Without further ado, here is our "online Christmas card." 

Tanner is still attending Utah Valley University studying Business Marketing. He has one more year left! The end is in sight. T Money hates school, he'll be the first one to tell you that, but he is working hard to get done and get that degree! He works part time at a marketing company called 180 Fusion and is loving it. He is loved by all animals and all kids and it absolutely melts my heart (and it sort of pisses me off). He plays on a soccer and basketball team and is a baller on the field and court! Ha. 

I am still teaching sixth grade. After five years, you would think that I wouldn't be shocked by hormonal twelve year olds, but, alas, I am. I am on a pretty strict workout plan and I have learned to love working out and hiking like crazy when the weather is nice.  Now if I can just get myself to start love running! There is something so peaceful to me about nature.  I am still taking nature photos part time and creating cards. I really hope to get that underway as a business one of these days. For now, I do it for a hobby and I am totally okay with it. I am still loving blogging and writing on here, but like usual, it has kind of taken a back seat to some other things in my life. Sorry, blog. I am still reading like a fiend and love book club. (look for my "Books Read in 2016" post--also my 2016 year in review post). I am missing singing and am looking into doing a musical in 2017. You know, with all of my spare time while teaching ;).

We are teaching sunbeams together and actually kind of love it. Those kids say the funniest things in church. By far our favorite memory of this year is living in Maui for a month in July and it was absolute heaven. We have done lots of fun adventures throughout Utah, including visiting Bryce Canyon for Spring Break. We are still in the process of updating our adorable first home and we love it. Both of us love having our little puppy child, Saylor.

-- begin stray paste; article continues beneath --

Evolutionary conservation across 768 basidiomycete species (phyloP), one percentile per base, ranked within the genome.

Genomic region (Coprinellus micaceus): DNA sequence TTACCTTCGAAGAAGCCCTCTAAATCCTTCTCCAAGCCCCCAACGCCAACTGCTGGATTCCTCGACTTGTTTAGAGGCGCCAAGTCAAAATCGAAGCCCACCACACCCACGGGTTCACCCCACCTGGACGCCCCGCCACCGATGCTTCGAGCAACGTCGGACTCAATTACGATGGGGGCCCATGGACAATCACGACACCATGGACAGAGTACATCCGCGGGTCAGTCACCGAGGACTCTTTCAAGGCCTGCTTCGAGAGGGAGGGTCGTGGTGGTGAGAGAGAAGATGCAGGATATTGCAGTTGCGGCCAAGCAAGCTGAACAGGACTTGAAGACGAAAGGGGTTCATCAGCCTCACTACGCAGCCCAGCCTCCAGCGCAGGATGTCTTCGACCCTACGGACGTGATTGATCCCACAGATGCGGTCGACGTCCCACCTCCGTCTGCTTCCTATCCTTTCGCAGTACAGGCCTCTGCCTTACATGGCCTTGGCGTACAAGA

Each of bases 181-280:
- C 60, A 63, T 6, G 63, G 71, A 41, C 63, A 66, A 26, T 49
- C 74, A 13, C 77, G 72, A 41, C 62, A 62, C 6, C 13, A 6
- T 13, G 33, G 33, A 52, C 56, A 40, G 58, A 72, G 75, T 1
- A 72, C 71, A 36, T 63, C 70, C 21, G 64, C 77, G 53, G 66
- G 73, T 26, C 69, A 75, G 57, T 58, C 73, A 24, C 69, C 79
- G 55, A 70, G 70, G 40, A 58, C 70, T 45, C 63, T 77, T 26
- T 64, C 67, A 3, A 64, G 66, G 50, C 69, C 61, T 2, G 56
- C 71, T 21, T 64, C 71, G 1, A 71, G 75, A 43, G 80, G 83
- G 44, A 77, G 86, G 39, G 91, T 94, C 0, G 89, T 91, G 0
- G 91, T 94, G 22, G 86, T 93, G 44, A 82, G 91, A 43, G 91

We hope you have a wonderful Christmas time and Happy Holiday season. We are grateful for all of our dear family and friends. Even more so, we are grateful for the Birth of our Savior and all the blessings he has bestowed upon us. 

All our love,
Tanner and Sierra 

Friday, November 11, 2016

On Setting Boundaries.

A few years ago, when I would hear that word, I used to cringe. The idea of having boundaries made me sick to my stomach. I was not good at setting, giving, or explaining my boundaries to other people. When I heard the word "boundaries", I, in my brain, imagined a fence, literally and figuratively fencing me in. Boundaries, in my opinion, meant that I had to a "brat" or that I was being selfish.

I have explained my love for Brene Brown on this blog many times. I have read her novel The Gifts of Imperfection, Daring Greatly, and Rising Strong numerous times. Brene is a researcher who studies the idea of vulnerability. That idea then transformed into boundaries, confidence, and relying on oneself to be successful in this life. I am so fascinated with her research and this idea of boundaries and vulnerability as well. I think the reason why I am so entranced with it is because those are both things that are extremely prevalent in my life.